# Inputs

## 1. Introduction

The total number of user inputs is equal to 10.

Among these inputs, 4 are standard inputs and 6 are advanced inputs.

## 2. Standard inputs

## 2.1 Current definition mode

There are 2 common ways to define the electrical current.

Electrical current can be defined by the current density in electric conductors.

In this case, the current definition mode should be « Density ».

Electrical current can be defined directly by indicating the value of the line current (the RMS value is required).

In this case, the current definition mode should be « Current ».

## 2.2 Maximum line current, rms

When the choice of current definition mode is “ Current ”, the maximum rms value of the line current supplied to the machine “ Max. line current, rms” ( Maximum line current, rms value ) must be provided.

## 2.3 Maximum current density, rms

When the choice of current definition mode is “ Density ”, the maximum rms value of the current density in electric conductors “ Max. current dens., rms” ( Maximum current density in conductors, rms value ) must be provided.

## 2.4 Maximum speed

The analysis of test results is performed over a given speed range, to evaluate losses as a function of speed like iron losses, mechanical losses and total losses.

The speed range is fixed between 0 and the maximum speed to be considered « Maximum speed » ( Maximum speed ).

## 3. Advanced inputs

## 3.1 Number of computations for D-axis and Q-axis phase currents

To get maps in the J _{d} -J _{q} plan, a grid is defined. The number of
computation points along the d-axis and q-axis can be Jd defined with the user input «
No. comp. for current J_{d} , J_{q} » (Number of computations for D-axis
and Q-axis phase currents) .

The default value is equal to 10. This default value provides a good compromise between the accuracy of results and computation time. The minimum allowed value is 5.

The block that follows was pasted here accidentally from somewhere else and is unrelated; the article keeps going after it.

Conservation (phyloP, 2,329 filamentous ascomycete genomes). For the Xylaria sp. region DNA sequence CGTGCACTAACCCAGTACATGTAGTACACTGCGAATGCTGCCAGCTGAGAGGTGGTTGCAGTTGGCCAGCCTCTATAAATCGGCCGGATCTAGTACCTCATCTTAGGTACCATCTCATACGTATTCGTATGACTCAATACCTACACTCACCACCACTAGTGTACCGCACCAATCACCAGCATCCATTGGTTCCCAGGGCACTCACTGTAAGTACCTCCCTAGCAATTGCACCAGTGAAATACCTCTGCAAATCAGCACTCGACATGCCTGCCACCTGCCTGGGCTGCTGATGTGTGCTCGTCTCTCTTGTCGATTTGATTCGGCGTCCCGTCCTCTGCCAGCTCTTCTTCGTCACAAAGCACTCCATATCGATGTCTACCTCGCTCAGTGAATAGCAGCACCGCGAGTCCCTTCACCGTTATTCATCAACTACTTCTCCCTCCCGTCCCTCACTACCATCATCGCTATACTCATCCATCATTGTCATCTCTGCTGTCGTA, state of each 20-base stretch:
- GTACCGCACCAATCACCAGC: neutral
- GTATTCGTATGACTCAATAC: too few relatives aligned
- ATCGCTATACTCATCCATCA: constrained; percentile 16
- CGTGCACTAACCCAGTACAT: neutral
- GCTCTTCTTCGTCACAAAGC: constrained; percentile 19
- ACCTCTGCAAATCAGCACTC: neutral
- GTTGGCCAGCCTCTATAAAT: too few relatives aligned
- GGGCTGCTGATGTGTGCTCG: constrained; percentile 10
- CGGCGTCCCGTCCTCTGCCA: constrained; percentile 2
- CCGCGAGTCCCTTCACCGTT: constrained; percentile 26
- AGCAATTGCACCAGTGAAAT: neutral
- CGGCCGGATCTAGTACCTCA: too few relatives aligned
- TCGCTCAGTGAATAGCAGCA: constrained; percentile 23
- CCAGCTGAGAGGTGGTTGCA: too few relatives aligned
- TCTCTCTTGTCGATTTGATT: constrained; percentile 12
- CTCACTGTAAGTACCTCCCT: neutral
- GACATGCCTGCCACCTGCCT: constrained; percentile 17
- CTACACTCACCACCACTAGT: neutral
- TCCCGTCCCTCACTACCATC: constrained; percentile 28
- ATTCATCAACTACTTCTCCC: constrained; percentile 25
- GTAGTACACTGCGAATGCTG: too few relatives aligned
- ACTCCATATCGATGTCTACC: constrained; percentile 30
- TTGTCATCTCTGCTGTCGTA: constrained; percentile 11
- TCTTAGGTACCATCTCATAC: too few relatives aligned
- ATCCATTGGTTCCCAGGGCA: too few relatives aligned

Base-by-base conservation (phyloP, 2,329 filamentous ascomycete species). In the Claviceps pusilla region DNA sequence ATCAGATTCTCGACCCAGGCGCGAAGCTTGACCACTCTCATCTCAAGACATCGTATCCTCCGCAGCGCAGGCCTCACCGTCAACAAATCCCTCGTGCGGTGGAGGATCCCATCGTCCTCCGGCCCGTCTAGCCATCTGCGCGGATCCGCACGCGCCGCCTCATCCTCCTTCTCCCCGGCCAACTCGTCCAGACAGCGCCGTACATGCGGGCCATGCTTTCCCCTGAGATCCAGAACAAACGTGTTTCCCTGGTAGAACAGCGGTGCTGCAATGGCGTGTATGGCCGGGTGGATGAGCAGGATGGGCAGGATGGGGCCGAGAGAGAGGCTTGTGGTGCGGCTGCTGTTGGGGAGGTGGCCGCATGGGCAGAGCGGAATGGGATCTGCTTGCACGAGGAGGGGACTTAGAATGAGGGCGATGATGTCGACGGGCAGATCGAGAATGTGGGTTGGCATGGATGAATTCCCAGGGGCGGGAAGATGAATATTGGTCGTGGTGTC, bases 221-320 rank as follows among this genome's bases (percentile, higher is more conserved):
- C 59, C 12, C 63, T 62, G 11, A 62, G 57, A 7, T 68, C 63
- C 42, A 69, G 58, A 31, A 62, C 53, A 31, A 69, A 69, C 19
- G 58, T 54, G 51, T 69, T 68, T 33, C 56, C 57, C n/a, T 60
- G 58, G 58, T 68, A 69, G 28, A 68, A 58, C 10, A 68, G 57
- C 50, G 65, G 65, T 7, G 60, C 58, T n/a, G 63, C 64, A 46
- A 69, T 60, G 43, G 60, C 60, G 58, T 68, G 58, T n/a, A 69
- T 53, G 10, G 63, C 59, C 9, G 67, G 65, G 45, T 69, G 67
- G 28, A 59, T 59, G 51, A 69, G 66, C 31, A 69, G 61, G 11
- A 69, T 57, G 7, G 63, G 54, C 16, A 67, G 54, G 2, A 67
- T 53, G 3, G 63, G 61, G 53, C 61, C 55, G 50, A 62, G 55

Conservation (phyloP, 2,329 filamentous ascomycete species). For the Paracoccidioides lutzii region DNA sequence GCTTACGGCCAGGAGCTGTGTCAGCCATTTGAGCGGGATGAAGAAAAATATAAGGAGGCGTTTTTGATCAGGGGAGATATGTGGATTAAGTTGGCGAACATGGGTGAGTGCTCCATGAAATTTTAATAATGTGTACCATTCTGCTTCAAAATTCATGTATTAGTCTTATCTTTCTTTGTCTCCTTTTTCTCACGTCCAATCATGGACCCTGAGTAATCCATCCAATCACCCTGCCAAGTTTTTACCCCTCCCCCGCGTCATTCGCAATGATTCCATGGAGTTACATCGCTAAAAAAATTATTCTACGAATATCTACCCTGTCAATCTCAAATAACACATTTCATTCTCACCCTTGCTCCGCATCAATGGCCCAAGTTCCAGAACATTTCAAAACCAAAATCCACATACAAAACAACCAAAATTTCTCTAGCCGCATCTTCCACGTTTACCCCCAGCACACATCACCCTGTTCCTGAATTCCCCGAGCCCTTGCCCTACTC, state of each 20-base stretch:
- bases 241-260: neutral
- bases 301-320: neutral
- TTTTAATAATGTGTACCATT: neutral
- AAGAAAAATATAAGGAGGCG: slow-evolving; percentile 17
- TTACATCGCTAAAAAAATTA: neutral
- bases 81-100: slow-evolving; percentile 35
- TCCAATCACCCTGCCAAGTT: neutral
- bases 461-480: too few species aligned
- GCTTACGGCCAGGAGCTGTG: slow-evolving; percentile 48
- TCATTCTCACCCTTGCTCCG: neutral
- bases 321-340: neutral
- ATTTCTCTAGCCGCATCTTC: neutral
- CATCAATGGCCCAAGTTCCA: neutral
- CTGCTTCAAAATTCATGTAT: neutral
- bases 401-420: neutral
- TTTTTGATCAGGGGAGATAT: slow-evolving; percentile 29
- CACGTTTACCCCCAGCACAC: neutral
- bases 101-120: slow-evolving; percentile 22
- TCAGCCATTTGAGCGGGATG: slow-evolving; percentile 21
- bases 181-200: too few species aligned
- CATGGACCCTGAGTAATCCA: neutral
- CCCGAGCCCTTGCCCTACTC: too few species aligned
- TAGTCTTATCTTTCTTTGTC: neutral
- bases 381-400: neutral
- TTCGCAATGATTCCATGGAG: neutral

##
**3.2 Number of computations for speed**

The number of computation for speed corresponds to the number of points to consider in the range of speed. It can be defined via the user input “ No. comp. for speed” (Number of computations for speed) .

The default value is equal to 10. The minimum allowed value is 5.

## 3.3 Rotor initial position mode

The computations are performed by considering a relative angular position between rotor and stator.

This relative angular position corresponds to the angular distance between the direct axis of the rotor north pole and the axis of the stator phase 1 (reference phase).

According to the input “ Rotor initial position mode ”, the angular position can be defined either automatically using an internal computation process « Auto » (Automatic) or specified by the user « User ».

By default, the “ Rotor initial position mode ” is set to “ Auto ”.

## 3.4 Rotor initial position

When the “ Rotor initial position mode ” is set to “ AUTO ”, the initial position of the rotor is automatically defined by an internal computation process.

The resulting relative angular position corresponds to the alignment between the first stator phase axis (reference phase) and the direct axis of the rotor north pole.

When the “ Rotor initial position mode ” is set to “ USER ”, the initial position of the rotor taken into account for computation must be set by the user in the field « Rotor initial position ». The default value is equal to 0. The range of possible values is [-360, 360].

For more details, please refer to the section dedicated to the rotor and stator phase relative position.

## 3.5 Skew model – Number of layers

When the rotor magnets or the stator slots are skewed, the number of layers used in Flux Skew environment to model the machine can be modified: “ Skew model - No. of layers” ( Number of layers for modelling the skewing in Flux Skew environment ).

## 3.6 Mesh order

To get results, Finite Element Modelling computations are performed (Flux software).

The geometry of the machine is meshed.

Two levels of meshing can be considered: First order and second order.

This parameter influences the accuracy of results and the computation time.

The default level is second order mesh.

## 3.7 Airgap mesh coefficient

The advanced user input “ Airgap mesh coefficient ” is a coefficient which adjusts the size of mesh elements inside the airgap.

When the value of “Airgap mesh coefficient” decreases, the mesh elements get smaller, leading to a higher mesh density inside the airgap, increasing the computation accuracy.

The imposed Mesh Point (size of mesh elements touching points of the geometry), inside the Flux software, is described as:

MeshPoint = (airgap) x (airgap mesh coefficient)

Airgap mesh coefficient is set to 1.5 by default.

The variation range of values for this parameter is [0.05; 2].

0.05 giving a very high mesh density and 2 giving a very coarse mesh density.

However, this always leads to a huge number of nodes in the corresponding finite element model.

So, it means a need of huge numerical memory and increases the computation time considerably.